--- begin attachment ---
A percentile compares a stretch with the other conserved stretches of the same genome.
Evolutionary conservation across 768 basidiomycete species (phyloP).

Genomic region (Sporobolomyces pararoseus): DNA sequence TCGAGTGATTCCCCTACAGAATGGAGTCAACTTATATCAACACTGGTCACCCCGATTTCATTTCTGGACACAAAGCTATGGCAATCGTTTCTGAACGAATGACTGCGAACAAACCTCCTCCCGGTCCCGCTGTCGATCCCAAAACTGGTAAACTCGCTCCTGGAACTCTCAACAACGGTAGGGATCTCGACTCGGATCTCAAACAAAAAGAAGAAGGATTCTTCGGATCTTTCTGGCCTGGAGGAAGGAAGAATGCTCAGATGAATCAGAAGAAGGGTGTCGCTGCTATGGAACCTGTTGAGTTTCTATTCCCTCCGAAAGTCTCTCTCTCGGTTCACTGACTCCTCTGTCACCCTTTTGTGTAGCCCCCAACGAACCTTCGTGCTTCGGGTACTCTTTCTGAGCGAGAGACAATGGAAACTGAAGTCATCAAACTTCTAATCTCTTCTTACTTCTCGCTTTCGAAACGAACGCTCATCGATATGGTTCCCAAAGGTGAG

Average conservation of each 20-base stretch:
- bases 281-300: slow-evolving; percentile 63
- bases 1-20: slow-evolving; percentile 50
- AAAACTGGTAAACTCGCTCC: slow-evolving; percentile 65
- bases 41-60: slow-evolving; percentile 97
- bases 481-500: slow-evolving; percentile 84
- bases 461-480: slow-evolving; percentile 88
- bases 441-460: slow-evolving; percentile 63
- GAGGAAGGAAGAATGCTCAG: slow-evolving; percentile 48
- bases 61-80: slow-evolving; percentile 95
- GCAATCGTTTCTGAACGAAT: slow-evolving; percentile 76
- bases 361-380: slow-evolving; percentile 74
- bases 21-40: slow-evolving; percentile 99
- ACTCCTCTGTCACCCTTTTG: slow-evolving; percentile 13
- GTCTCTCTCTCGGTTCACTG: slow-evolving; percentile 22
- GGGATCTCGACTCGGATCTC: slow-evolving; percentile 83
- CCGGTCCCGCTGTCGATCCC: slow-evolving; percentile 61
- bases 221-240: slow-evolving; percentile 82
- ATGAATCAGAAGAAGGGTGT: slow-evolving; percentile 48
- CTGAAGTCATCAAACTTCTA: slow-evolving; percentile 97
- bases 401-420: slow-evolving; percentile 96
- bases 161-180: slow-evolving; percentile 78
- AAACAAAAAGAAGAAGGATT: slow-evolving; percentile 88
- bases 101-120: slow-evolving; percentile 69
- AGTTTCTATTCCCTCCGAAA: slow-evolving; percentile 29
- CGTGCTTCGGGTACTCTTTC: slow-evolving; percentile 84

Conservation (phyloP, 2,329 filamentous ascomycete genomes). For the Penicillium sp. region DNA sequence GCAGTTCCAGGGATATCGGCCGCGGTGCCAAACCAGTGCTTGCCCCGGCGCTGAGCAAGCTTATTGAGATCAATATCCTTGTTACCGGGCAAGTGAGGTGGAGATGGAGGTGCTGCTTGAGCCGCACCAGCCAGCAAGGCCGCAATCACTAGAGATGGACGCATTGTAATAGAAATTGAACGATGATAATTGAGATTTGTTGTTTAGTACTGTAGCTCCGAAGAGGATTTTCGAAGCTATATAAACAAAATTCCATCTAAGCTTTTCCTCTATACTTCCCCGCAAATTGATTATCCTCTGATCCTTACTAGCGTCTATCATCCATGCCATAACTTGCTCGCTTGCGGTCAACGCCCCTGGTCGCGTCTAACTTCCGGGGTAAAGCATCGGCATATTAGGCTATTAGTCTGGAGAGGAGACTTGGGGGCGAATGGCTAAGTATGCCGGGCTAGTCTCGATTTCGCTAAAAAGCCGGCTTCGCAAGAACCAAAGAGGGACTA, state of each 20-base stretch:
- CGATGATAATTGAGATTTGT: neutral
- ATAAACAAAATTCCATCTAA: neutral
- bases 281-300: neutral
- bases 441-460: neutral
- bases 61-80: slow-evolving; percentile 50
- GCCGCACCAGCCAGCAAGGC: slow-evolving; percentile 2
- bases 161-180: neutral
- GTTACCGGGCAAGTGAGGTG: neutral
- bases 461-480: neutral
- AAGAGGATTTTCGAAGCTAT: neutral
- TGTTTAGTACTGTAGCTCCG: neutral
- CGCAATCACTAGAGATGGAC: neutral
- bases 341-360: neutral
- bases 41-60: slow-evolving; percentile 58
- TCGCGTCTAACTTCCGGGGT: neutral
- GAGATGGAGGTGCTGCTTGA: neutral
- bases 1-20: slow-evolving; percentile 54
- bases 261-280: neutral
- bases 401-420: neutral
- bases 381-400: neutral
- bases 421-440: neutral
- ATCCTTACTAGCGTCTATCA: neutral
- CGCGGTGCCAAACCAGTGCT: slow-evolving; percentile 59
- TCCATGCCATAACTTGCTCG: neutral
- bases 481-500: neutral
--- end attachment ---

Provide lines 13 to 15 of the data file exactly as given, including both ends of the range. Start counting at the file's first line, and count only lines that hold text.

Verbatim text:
- bases 61-80: slow-evolving; percentile 95
- GCAATCGTTTCTGAACGAAT: slow-evolving; percentile 76
- bases 361-380: slow-evolving; percentile 74